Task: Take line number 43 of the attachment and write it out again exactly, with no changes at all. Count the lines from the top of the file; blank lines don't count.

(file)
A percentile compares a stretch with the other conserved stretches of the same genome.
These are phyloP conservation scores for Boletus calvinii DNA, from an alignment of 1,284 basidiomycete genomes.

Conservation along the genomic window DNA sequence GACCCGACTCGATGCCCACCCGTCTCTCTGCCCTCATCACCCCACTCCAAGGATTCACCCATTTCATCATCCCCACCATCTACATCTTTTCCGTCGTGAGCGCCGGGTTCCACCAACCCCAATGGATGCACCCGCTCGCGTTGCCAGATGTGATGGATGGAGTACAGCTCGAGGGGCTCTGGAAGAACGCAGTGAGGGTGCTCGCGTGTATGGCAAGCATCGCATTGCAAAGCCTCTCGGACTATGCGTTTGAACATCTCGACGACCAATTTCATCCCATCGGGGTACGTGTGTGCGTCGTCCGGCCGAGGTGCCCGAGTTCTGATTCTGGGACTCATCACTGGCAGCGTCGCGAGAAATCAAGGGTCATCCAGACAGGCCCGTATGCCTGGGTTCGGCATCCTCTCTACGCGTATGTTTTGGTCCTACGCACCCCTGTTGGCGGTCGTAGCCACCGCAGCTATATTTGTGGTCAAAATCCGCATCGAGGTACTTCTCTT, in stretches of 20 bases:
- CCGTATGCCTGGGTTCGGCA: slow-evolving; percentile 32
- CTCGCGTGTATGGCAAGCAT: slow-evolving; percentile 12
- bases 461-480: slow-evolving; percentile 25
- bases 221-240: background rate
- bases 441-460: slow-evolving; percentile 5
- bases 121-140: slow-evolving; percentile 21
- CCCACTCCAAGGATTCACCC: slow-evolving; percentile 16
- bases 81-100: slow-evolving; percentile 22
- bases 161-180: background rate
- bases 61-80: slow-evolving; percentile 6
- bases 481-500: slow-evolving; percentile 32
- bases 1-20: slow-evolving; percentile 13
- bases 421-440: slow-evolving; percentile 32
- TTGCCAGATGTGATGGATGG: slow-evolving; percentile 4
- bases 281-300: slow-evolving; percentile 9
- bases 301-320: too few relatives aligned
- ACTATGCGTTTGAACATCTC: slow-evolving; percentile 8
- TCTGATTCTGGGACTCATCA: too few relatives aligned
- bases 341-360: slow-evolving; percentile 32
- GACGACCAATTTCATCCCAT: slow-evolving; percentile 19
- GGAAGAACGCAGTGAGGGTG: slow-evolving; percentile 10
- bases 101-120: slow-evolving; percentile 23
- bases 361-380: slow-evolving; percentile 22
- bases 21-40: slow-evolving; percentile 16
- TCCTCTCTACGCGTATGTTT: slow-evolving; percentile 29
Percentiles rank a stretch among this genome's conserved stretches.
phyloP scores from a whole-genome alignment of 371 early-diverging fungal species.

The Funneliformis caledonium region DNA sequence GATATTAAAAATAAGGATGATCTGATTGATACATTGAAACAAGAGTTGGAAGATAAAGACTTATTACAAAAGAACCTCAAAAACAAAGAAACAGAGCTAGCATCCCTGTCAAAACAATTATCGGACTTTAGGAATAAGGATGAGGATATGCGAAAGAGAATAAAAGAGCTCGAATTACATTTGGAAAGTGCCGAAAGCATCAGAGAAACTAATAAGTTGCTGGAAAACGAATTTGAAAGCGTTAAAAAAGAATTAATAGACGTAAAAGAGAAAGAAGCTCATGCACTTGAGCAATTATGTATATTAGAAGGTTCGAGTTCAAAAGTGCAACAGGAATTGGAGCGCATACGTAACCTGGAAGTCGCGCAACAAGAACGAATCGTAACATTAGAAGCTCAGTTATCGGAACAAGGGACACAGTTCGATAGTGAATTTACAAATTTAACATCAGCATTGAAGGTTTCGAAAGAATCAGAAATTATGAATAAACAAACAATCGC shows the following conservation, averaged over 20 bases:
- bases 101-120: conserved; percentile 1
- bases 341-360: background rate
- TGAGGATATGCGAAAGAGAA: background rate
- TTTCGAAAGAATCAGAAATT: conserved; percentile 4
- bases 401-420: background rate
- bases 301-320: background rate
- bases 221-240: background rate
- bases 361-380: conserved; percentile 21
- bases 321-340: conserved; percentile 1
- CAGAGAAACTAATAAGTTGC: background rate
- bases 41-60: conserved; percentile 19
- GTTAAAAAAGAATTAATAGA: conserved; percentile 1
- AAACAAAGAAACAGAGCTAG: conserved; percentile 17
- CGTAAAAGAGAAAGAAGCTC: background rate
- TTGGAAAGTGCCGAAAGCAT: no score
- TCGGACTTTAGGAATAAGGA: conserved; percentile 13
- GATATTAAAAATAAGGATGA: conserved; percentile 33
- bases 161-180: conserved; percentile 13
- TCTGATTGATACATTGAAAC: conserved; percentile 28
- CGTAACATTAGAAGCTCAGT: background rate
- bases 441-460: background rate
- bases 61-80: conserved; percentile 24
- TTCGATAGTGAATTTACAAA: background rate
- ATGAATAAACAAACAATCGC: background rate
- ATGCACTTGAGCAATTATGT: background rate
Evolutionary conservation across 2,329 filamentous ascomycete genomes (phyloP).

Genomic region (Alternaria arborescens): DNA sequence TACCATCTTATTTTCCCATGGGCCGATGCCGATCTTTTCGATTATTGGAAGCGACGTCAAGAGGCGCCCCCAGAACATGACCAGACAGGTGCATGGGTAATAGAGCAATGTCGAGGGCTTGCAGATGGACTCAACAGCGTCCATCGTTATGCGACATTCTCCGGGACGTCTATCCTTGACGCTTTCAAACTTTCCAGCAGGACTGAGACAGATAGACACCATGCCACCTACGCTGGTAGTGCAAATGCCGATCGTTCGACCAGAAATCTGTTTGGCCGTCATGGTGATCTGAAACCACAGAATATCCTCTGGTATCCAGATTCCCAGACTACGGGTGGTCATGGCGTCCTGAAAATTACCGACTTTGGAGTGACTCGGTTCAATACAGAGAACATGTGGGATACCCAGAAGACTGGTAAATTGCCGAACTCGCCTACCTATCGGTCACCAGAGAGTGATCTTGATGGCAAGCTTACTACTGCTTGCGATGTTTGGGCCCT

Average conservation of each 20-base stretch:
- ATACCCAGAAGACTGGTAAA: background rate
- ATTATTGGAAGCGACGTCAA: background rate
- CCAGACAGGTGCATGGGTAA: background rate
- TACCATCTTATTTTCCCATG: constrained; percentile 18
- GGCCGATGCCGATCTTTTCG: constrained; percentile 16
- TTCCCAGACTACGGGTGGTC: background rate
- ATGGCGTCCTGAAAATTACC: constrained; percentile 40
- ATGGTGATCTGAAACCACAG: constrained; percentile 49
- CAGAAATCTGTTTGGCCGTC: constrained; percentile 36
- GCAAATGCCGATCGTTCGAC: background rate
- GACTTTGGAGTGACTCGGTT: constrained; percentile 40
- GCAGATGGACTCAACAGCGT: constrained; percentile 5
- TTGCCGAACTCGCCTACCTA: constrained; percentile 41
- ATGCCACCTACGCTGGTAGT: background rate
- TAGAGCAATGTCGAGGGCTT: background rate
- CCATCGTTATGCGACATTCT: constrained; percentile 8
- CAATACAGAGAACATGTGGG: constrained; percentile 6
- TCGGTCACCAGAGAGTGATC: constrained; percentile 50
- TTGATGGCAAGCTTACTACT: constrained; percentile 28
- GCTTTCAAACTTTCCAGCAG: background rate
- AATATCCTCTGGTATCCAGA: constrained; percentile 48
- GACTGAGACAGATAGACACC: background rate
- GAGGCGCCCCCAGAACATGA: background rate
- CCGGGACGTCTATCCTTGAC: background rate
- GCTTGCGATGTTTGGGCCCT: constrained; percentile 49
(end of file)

- GTTAAAAAAGAATTAATAGA: conserved; percentile 1